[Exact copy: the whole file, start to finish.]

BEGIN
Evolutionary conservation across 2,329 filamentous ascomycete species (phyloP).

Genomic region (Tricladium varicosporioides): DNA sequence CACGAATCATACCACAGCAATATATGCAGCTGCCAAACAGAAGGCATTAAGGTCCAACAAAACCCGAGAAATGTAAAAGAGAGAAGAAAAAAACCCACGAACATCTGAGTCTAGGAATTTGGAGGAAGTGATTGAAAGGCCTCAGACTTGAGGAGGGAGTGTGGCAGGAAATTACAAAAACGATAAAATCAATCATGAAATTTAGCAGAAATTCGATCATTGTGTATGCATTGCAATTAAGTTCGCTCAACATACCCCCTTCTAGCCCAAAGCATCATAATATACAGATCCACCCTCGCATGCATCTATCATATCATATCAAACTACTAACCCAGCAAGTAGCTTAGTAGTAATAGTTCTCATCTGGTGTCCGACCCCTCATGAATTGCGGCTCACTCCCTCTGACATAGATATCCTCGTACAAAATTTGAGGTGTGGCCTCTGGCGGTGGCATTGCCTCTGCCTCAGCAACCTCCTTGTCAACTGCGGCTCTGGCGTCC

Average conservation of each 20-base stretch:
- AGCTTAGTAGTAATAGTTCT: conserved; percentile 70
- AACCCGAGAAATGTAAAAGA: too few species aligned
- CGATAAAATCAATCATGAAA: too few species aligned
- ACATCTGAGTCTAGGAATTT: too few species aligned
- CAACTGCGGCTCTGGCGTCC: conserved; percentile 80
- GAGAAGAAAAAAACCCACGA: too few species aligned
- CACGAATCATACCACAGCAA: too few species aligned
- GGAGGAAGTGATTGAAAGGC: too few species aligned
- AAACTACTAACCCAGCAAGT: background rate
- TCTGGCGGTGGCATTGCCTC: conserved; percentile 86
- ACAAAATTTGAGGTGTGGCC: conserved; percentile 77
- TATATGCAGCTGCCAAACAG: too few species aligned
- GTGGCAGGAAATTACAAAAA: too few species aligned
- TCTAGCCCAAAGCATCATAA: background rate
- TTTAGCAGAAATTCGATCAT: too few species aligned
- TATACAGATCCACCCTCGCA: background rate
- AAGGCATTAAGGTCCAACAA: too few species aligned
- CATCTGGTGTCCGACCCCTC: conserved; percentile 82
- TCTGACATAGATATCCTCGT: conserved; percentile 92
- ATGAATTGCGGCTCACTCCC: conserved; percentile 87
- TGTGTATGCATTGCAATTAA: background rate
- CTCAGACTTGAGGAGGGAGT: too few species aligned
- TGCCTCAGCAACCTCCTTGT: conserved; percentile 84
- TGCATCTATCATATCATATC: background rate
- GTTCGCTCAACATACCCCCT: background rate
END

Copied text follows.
Evolutionary conservation across 2,329 filamentous ascomycete species (phyloP).

Genomic region (Tricladium varicosporioides): DNA sequence CACGAATCATACCACAGCAATATATGCAGCTGCCAAACAGAAGGCATTAAGGTCCAACAAAACCCGAGAAATGTAAAAGAGAGAAGAAAAAAACCCACGAACATCTGAGTCTAGGAATTTGGAGGAAGTGATTGAAAGGCCTCAGACTTGAGGAGGGAGTGTGGCAGGAAATTACAAAAACGATAAAATCAATCATGAAATTTAGCAGAAATTCGATCATTGTGTATGCATTGCAATTAAGTTCGCTCAACATACCCCCTTCTAGCCCAAAGCATCATAATATACAGATCCACCCTCGCATGCATCTATCATATCATATCAAACTACTAACCCAGCAAGTAGCTTAGTAGTAATAGTTCTCATCTGGTGTCCGACCCCTCATGAATTGCGGCTCACTCCCTCTGACATAGATATCCTCGTACAAAATTTGAGGTGTGGCCTCTGGCGGTGGCATTGCCTCTGCCTCAGCAACCTCCTTGTCAACTGCGGCTCTGGCGTCC

Average conservation of each 20-base stretch:
- AGCTTAGTAGTAATAGTTCT: conserved; percentile 70
- AACCCGAGAAATGTAAAAGA: too few species aligned
- CGATAAAATCAATCATGAAA: too few species aligned
- ACATCTGAGTCTAGGAATTT: too few species aligned
- CAACTGCGGCTCTGGCGTCC: conserved; percentile 80
- GAGAAGAAAAAAACCCACGA: too few species aligned
- CACGAATCATACCACAGCAA: too few species aligned
- GGAGGAAGTGATTGAAAGGC: too few species aligned
- AAACTACTAACCCAGCAAGT: background rate
- TCTGGCGGTGGCATTGCCTC: conserved; percentile 86
- ACAAAATTTGAGGTGTGGCC: conserved; percentile 77
- TATATGCAGCTGCCAAACAG: too few species aligned
- GTGGCAGGAAATTACAAAAA: too few species aligned
- TCTAGCCCAAAGCATCATAA: background rate
- TTTAGCAGAAATTCGATCAT: too few species aligned
- TATACAGATCCACCCTCGCA: background rate
- AAGGCATTAAGGTCCAACAA: too few species aligned
- CATCTGGTGTCCGACCCCTC: conserved; percentile 82
- TCTGACATAGATATCCTCGT: conserved; percentile 92
- ATGAATTGCGGCTCACTCCC: conserved; percentile 87
- TGTGTATGCATTGCAATTAA: background rate
- CTCAGACTTGAGGAGGGAGT: too few species aligned
- TGCCTCAGCAACCTCCTTGT: conserved; percentile 84
- TGCATCTATCATATCATATC: background rate
- GTTCGCTCAACATACCCCCT: background rate